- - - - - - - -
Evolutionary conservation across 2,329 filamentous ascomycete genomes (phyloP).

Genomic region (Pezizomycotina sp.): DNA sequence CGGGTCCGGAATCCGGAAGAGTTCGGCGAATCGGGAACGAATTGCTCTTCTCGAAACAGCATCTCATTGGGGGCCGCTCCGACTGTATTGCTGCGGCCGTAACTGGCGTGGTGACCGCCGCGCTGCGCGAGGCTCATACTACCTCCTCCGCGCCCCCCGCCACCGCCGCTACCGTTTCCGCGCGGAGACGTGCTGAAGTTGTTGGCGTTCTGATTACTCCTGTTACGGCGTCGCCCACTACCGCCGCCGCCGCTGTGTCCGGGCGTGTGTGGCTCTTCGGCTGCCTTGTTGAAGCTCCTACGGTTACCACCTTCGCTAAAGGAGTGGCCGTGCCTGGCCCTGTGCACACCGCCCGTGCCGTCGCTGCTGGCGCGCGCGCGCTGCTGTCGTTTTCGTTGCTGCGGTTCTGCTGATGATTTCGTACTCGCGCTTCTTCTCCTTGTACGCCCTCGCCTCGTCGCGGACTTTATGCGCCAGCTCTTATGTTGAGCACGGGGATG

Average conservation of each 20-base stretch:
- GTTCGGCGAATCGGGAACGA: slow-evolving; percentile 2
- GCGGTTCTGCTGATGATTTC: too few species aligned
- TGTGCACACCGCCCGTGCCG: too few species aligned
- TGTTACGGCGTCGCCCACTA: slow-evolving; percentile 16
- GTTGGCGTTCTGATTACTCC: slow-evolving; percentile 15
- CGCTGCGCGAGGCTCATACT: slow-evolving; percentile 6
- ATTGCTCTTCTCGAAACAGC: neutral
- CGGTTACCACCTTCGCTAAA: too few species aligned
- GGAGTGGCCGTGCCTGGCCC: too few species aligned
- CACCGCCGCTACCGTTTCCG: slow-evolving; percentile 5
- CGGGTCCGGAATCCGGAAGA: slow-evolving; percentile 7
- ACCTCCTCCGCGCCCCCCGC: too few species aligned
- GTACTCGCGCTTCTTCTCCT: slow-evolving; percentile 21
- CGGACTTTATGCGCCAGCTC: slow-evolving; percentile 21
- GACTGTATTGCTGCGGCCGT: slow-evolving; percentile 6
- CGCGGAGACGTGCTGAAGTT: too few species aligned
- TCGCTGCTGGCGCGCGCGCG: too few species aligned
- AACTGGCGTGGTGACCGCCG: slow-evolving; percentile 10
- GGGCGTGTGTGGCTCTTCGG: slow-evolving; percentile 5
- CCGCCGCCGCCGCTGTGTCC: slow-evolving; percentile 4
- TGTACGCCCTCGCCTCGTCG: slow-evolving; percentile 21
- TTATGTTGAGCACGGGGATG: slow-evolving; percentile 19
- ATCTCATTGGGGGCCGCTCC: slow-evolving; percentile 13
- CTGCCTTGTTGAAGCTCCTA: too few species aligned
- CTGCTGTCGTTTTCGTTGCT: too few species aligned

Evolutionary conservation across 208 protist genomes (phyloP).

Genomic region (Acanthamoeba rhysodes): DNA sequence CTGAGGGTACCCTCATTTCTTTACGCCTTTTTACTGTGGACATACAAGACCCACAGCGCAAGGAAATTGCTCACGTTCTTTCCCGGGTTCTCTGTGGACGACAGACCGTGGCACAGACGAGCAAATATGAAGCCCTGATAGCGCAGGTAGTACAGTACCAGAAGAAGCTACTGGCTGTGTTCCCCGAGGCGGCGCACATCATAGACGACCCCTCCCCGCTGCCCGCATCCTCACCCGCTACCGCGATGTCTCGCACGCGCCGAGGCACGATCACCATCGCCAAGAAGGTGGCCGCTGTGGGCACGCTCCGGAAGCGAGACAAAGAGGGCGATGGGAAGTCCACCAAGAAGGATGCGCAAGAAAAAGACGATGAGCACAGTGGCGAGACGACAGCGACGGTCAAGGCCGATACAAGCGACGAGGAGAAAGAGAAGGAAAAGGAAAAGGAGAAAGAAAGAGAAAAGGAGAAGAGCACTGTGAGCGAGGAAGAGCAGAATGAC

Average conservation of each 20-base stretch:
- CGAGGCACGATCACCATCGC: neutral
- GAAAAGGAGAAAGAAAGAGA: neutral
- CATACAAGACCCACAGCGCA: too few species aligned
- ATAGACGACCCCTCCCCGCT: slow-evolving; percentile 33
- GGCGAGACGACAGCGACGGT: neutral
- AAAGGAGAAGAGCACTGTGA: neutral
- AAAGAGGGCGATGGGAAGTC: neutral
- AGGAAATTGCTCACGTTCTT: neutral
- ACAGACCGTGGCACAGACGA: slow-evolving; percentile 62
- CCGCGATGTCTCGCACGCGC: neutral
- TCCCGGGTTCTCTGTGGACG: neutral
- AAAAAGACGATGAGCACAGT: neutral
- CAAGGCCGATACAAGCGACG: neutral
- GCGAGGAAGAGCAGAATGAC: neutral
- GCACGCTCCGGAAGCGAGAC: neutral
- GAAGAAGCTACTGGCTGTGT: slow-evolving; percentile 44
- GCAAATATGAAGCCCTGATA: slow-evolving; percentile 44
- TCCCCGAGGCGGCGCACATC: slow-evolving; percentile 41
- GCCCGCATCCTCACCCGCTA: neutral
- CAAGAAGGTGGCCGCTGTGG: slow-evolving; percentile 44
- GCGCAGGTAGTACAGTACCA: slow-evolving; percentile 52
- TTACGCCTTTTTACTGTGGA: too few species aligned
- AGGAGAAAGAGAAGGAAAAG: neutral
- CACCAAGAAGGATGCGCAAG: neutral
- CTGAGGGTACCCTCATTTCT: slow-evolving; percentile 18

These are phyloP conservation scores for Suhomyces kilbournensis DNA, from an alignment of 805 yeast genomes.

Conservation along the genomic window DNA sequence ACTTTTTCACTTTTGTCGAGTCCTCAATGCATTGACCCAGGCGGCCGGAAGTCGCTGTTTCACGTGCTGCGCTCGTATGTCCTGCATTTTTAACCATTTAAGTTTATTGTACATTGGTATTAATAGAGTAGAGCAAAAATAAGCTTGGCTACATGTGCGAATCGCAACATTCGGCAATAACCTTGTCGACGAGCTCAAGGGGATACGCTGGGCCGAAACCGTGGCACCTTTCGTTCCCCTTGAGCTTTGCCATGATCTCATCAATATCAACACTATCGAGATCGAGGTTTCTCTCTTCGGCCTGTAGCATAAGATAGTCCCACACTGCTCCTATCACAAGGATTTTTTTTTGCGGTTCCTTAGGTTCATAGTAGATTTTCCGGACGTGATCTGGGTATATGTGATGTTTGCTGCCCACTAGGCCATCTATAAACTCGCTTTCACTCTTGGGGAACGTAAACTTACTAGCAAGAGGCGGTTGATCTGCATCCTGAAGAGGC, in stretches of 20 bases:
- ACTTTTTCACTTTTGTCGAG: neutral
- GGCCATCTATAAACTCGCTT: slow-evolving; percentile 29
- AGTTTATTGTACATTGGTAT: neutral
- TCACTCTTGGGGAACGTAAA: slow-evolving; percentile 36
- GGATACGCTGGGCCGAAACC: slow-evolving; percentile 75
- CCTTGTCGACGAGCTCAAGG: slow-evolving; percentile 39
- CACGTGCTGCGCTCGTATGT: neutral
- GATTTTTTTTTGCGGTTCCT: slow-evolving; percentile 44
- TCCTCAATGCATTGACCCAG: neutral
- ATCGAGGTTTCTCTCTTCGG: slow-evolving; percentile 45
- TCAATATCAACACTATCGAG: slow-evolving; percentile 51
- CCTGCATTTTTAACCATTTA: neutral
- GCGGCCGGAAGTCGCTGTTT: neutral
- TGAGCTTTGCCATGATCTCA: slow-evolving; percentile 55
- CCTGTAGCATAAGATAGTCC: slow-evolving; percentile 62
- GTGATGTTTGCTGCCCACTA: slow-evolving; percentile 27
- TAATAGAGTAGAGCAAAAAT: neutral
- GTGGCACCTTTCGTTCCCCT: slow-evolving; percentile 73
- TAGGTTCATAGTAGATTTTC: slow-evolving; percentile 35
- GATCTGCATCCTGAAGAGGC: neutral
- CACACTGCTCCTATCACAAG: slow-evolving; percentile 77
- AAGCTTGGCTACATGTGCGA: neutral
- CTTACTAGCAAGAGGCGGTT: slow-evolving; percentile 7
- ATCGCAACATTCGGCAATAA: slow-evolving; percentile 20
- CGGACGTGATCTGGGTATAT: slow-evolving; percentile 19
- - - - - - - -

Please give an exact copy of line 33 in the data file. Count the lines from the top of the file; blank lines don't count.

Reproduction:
- GAAAAGGAGAAAGAAAGAGA: neutral